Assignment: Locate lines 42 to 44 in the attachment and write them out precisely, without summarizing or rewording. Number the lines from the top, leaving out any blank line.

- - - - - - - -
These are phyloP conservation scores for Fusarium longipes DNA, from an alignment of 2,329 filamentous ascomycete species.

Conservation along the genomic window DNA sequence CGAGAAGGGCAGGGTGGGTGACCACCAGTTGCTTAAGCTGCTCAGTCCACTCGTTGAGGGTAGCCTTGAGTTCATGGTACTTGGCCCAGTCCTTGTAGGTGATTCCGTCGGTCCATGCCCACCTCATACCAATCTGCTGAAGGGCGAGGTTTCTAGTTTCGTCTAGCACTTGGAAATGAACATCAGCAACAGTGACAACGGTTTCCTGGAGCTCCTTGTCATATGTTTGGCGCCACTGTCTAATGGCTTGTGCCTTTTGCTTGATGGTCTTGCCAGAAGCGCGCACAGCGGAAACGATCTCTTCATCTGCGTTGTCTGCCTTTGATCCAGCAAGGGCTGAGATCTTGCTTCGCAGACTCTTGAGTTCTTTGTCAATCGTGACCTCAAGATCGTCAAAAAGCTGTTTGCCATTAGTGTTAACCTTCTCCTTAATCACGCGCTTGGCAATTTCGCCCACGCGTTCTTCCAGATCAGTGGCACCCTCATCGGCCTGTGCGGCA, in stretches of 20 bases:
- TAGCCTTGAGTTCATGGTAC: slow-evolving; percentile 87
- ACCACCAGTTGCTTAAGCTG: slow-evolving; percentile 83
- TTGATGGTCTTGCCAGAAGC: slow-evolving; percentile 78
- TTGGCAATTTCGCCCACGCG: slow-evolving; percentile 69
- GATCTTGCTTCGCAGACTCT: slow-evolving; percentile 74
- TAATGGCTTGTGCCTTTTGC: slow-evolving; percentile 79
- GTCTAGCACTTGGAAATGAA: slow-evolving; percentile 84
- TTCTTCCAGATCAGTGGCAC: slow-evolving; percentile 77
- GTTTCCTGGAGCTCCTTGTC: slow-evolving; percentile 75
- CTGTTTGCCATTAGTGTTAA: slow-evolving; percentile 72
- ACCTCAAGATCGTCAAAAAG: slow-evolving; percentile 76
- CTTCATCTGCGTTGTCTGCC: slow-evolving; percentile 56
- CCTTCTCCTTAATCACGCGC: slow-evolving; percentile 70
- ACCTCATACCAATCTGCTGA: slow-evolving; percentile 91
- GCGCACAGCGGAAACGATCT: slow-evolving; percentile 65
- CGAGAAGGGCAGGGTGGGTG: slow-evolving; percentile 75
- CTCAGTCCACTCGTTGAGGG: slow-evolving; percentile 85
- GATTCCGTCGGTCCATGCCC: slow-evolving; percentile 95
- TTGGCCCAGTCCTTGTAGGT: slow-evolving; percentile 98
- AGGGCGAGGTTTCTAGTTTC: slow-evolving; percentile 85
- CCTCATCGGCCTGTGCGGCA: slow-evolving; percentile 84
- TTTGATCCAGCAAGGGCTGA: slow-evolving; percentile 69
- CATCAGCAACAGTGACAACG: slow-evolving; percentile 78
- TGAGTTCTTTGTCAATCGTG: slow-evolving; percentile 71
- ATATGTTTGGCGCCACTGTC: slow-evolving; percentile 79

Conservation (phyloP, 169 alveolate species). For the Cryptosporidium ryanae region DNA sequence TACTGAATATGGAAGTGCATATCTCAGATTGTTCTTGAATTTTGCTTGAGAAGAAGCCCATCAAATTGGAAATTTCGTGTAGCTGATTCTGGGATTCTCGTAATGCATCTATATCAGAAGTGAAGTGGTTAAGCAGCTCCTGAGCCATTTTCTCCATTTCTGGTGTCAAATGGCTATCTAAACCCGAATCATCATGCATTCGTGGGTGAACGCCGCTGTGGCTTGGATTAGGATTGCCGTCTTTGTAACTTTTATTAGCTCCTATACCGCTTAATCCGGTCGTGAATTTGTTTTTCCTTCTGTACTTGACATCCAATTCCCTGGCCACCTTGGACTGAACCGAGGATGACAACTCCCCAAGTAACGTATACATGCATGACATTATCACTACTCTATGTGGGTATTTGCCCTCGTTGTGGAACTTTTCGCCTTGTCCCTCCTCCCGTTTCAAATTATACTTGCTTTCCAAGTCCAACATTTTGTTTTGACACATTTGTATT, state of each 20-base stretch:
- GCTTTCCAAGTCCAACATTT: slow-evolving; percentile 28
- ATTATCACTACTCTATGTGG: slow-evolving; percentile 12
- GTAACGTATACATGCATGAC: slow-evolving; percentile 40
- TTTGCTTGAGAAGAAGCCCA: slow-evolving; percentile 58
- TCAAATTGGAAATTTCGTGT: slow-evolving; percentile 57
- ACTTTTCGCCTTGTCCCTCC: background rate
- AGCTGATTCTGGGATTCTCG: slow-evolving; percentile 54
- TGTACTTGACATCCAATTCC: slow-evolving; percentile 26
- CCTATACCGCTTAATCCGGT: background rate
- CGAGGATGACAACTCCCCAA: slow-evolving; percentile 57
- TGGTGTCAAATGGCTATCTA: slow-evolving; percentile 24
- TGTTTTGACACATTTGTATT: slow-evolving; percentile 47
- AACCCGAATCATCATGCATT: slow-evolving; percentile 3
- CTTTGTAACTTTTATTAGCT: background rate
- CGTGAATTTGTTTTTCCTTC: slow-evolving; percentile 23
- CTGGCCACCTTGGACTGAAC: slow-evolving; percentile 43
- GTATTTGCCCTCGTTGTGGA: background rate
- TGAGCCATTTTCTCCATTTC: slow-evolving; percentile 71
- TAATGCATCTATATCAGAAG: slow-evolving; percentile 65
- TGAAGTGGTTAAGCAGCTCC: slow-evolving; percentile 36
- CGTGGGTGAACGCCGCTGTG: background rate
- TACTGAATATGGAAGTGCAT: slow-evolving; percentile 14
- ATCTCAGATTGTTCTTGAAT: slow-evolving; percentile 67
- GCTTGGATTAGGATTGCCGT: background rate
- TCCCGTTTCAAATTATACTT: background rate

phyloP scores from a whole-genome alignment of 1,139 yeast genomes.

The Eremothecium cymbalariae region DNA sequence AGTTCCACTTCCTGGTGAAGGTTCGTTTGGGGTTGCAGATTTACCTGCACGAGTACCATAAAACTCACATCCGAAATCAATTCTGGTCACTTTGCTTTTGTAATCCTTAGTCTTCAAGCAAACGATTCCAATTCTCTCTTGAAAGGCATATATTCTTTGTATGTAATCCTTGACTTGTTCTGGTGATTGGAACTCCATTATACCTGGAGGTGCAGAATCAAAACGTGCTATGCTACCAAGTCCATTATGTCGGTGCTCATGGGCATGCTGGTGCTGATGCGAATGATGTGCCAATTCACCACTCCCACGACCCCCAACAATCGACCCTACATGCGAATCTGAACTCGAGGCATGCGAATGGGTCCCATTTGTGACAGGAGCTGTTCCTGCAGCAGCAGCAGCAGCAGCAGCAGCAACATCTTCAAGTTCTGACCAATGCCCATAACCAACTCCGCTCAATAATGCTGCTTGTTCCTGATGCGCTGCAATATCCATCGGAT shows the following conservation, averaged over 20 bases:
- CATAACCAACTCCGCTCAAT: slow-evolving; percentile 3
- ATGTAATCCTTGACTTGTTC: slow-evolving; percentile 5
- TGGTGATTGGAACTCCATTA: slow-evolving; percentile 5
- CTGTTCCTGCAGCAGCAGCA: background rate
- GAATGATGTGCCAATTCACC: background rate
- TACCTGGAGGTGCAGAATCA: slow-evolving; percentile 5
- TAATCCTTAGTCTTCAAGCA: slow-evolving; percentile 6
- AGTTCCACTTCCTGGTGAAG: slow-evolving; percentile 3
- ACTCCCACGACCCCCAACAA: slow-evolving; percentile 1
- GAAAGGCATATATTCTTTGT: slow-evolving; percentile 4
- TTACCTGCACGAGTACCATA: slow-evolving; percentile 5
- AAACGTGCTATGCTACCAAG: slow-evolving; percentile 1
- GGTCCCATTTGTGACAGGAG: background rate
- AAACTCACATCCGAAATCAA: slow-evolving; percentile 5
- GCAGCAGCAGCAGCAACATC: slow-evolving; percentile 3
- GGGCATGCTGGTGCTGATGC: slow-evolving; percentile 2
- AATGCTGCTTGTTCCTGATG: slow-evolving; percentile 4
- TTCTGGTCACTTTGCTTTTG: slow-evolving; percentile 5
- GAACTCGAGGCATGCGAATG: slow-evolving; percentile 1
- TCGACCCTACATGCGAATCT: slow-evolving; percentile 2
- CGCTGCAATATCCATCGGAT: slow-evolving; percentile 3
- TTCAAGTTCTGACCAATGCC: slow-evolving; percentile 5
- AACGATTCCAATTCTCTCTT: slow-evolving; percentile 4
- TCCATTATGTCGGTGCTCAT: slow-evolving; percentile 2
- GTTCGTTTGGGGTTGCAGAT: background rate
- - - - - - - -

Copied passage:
- CTTTGTAACTTTTATTAGCT: background rate
- CGTGAATTTGTTTTTCCTTC: slow-evolving; percentile 23
- CTGGCCACCTTGGACTGAAC: slow-evolving; percentile 43